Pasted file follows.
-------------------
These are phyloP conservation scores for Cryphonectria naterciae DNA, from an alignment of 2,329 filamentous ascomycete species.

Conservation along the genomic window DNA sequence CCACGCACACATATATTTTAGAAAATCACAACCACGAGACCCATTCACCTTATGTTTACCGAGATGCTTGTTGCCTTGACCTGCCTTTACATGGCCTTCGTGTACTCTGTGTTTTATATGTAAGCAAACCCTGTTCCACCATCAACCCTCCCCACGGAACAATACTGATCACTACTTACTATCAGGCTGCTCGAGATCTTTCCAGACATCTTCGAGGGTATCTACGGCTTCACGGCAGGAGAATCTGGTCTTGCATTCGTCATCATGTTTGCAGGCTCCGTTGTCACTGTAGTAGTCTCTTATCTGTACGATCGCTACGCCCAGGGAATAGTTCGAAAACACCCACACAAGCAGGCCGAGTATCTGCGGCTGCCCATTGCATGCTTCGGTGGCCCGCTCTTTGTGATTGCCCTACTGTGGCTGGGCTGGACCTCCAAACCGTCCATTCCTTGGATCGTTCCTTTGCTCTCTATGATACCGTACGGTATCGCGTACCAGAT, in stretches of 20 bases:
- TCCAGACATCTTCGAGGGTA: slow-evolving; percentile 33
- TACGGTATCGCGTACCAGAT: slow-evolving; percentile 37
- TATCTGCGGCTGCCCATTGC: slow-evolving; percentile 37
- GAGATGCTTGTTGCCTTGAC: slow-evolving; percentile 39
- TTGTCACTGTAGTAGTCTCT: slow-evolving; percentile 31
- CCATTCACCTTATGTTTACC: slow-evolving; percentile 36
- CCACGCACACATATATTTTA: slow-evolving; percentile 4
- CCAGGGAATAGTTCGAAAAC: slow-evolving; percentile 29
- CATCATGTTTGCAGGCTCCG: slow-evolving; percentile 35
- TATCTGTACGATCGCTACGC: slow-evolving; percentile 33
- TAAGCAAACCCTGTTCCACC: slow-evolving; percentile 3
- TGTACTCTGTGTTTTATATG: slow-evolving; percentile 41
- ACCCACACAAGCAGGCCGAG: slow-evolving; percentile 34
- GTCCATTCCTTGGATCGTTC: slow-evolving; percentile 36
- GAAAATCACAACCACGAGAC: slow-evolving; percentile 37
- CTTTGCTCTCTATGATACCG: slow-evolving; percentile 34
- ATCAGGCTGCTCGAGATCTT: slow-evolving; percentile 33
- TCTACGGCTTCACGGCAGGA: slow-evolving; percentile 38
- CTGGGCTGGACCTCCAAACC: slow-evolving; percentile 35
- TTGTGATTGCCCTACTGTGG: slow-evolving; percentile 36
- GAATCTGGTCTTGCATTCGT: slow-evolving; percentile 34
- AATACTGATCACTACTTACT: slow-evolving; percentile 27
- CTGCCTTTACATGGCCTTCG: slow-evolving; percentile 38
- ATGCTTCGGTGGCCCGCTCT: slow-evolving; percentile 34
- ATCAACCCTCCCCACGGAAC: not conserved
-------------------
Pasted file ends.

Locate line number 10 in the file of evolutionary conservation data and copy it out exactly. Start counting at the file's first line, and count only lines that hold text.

- CCAGGGAATAGTTCGAAAAC: slow-evolving; percentile 29